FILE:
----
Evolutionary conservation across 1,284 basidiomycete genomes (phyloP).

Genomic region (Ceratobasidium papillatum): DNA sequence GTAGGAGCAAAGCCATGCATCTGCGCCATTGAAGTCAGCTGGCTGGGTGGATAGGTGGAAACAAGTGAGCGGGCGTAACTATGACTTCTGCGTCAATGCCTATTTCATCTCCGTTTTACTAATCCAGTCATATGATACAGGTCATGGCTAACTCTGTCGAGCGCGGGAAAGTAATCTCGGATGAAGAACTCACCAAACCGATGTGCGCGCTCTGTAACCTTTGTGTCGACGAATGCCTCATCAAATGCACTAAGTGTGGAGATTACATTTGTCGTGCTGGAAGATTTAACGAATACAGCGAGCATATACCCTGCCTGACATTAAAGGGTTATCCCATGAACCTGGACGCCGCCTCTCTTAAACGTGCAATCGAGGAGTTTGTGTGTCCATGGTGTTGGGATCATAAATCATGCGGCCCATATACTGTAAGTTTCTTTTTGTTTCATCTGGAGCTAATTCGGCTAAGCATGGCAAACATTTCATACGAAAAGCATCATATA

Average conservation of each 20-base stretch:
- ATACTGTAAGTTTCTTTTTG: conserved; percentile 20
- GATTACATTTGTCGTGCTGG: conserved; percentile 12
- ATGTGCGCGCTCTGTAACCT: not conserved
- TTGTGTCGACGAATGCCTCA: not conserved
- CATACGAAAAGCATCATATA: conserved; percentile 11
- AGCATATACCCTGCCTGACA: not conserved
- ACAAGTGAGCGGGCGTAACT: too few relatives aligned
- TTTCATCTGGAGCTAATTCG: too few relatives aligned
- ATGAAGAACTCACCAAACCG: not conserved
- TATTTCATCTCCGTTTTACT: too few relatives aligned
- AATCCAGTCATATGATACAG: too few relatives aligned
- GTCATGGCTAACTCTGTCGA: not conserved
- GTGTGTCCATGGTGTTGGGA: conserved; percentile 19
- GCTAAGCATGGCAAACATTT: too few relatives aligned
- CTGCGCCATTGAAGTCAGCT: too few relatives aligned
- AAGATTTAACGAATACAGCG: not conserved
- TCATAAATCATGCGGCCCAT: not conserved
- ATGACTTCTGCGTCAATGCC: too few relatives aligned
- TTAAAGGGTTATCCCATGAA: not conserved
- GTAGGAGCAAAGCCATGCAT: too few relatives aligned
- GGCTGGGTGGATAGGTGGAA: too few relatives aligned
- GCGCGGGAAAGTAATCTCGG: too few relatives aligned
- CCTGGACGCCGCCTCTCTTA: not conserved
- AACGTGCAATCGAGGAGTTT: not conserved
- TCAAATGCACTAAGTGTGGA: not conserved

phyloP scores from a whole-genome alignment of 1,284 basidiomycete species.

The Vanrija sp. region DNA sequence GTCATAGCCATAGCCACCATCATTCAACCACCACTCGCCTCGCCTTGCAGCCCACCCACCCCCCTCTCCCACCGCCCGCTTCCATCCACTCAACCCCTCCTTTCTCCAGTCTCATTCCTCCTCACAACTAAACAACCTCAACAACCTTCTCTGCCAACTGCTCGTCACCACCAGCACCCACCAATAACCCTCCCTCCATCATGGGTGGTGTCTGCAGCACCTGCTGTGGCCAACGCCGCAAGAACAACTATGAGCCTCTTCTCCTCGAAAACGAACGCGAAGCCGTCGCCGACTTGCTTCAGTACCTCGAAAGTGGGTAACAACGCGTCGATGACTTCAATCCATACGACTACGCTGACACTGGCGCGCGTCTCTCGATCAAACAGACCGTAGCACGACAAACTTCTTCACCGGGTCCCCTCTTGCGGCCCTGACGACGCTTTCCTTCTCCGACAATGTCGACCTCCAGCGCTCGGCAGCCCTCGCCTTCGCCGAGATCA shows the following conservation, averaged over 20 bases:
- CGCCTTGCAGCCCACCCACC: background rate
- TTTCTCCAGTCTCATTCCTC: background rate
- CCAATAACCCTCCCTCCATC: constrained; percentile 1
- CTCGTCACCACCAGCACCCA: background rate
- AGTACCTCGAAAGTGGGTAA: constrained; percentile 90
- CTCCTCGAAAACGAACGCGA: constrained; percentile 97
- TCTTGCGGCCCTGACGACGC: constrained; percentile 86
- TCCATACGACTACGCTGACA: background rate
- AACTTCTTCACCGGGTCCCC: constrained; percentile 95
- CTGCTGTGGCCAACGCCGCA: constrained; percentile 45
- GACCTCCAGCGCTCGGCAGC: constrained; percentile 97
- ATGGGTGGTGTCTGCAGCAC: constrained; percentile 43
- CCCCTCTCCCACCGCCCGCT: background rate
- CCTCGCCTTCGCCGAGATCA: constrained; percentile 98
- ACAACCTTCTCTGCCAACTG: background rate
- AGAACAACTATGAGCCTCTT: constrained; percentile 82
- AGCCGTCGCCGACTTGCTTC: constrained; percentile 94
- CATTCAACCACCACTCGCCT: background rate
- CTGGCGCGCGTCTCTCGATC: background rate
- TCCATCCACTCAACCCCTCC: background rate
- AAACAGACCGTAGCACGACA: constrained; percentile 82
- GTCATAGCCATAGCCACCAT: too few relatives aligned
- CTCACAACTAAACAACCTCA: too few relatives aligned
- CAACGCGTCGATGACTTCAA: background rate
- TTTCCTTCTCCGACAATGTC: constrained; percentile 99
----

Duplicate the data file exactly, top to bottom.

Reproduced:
Evolutionary conservation across 1,284 basidiomycete genomes (phyloP).

Genomic region (Ceratobasidium papillatum): DNA sequence GTAGGAGCAAAGCCATGCATCTGCGCCATTGAAGTCAGCTGGCTGGGTGGATAGGTGGAAACAAGTGAGCGGGCGTAACTATGACTTCTGCGTCAATGCCTATTTCATCTCCGTTTTACTAATCCAGTCATATGATACAGGTCATGGCTAACTCTGTCGAGCGCGGGAAAGTAATCTCGGATGAAGAACTCACCAAACCGATGTGCGCGCTCTGTAACCTTTGTGTCGACGAATGCCTCATCAAATGCACTAAGTGTGGAGATTACATTTGTCGTGCTGGAAGATTTAACGAATACAGCGAGCATATACCCTGCCTGACATTAAAGGGTTATCCCATGAACCTGGACGCCGCCTCTCTTAAACGTGCAATCGAGGAGTTTGTGTGTCCATGGTGTTGGGATCATAAATCATGCGGCCCATATACTGTAAGTTTCTTTTTGTTTCATCTGGAGCTAATTCGGCTAAGCATGGCAAACATTTCATACGAAAAGCATCATATA

Average conservation of each 20-base stretch:
- ATACTGTAAGTTTCTTTTTG: conserved; percentile 20
- GATTACATTTGTCGTGCTGG: conserved; percentile 12
- ATGTGCGCGCTCTGTAACCT: not conserved
- TTGTGTCGACGAATGCCTCA: not conserved
- CATACGAAAAGCATCATATA: conserved; percentile 11
- AGCATATACCCTGCCTGACA: not conserved
- ACAAGTGAGCGGGCGTAACT: too few relatives aligned
- TTTCATCTGGAGCTAATTCG: too few relatives aligned
- ATGAAGAACTCACCAAACCG: not conserved
- TATTTCATCTCCGTTTTACT: too few relatives aligned
- AATCCAGTCATATGATACAG: too few relatives aligned
- GTCATGGCTAACTCTGTCGA: not conserved
- GTGTGTCCATGGTGTTGGGA: conserved; percentile 19
- GCTAAGCATGGCAAACATTT: too few relatives aligned
- CTGCGCCATTGAAGTCAGCT: too few relatives aligned
- AAGATTTAACGAATACAGCG: not conserved
- TCATAAATCATGCGGCCCAT: not conserved
- ATGACTTCTGCGTCAATGCC: too few relatives aligned
- TTAAAGGGTTATCCCATGAA: not conserved
- GTAGGAGCAAAGCCATGCAT: too few relatives aligned
- GGCTGGGTGGATAGGTGGAA: too few relatives aligned
- GCGCGGGAAAGTAATCTCGG: too few relatives aligned
- CCTGGACGCCGCCTCTCTTA: not conserved
- AACGTGCAATCGAGGAGTTT: not conserved
- TCAAATGCACTAAGTGTGGA: not conserved

phyloP scores from a whole-genome alignment of 1,284 basidiomycete species.

The Vanrija sp. region DNA sequence GTCATAGCCATAGCCACCATCATTCAACCACCACTCGCCTCGCCTTGCAGCCCACCCACCCCCCTCTCCCACCGCCCGCTTCCATCCACTCAACCCCTCCTTTCTCCAGTCTCATTCCTCCTCACAACTAAACAACCTCAACAACCTTCTCTGCCAACTGCTCGTCACCACCAGCACCCACCAATAACCCTCCCTCCATCATGGGTGGTGTCTGCAGCACCTGCTGTGGCCAACGCCGCAAGAACAACTATGAGCCTCTTCTCCTCGAAAACGAACGCGAAGCCGTCGCCGACTTGCTTCAGTACCTCGAAAGTGGGTAACAACGCGTCGATGACTTCAATCCATACGACTACGCTGACACTGGCGCGCGTCTCTCGATCAAACAGACCGTAGCACGACAAACTTCTTCACCGGGTCCCCTCTTGCGGCCCTGACGACGCTTTCCTTCTCCGACAATGTCGACCTCCAGCGCTCGGCAGCCCTCGCCTTCGCCGAGATCA shows the following conservation, averaged over 20 bases:
- CGCCTTGCAGCCCACCCACC: background rate
- TTTCTCCAGTCTCATTCCTC: background rate
- CCAATAACCCTCCCTCCATC: constrained; percentile 1
- CTCGTCACCACCAGCACCCA: background rate
- AGTACCTCGAAAGTGGGTAA: constrained; percentile 90
- CTCCTCGAAAACGAACGCGA: constrained; percentile 97
- TCTTGCGGCCCTGACGACGC: constrained; percentile 86
- TCCATACGACTACGCTGACA: background rate
- AACTTCTTCACCGGGTCCCC: constrained; percentile 95
- CTGCTGTGGCCAACGCCGCA: constrained; percentile 45
- GACCTCCAGCGCTCGGCAGC: constrained; percentile 97
- ATGGGTGGTGTCTGCAGCAC: constrained; percentile 43
- CCCCTCTCCCACCGCCCGCT: background rate
- CCTCGCCTTCGCCGAGATCA: constrained; percentile 98
- ACAACCTTCTCTGCCAACTG: background rate
- AGAACAACTATGAGCCTCTT: constrained; percentile 82
- AGCCGTCGCCGACTTGCTTC: constrained; percentile 94
- CATTCAACCACCACTCGCCT: background rate
- CTGGCGCGCGTCTCTCGATC: background rate
- TCCATCCACTCAACCCCTCC: background rate
- AAACAGACCGTAGCACGACA: constrained; percentile 82
- GTCATAGCCATAGCCACCAT: too few relatives aligned
- CTCACAACTAAACAACCTCA: too few relatives aligned
- CAACGCGTCGATGACTTCAA: background rate
- TTTCCTTCTCCGACAATGTC: constrained; percentile 99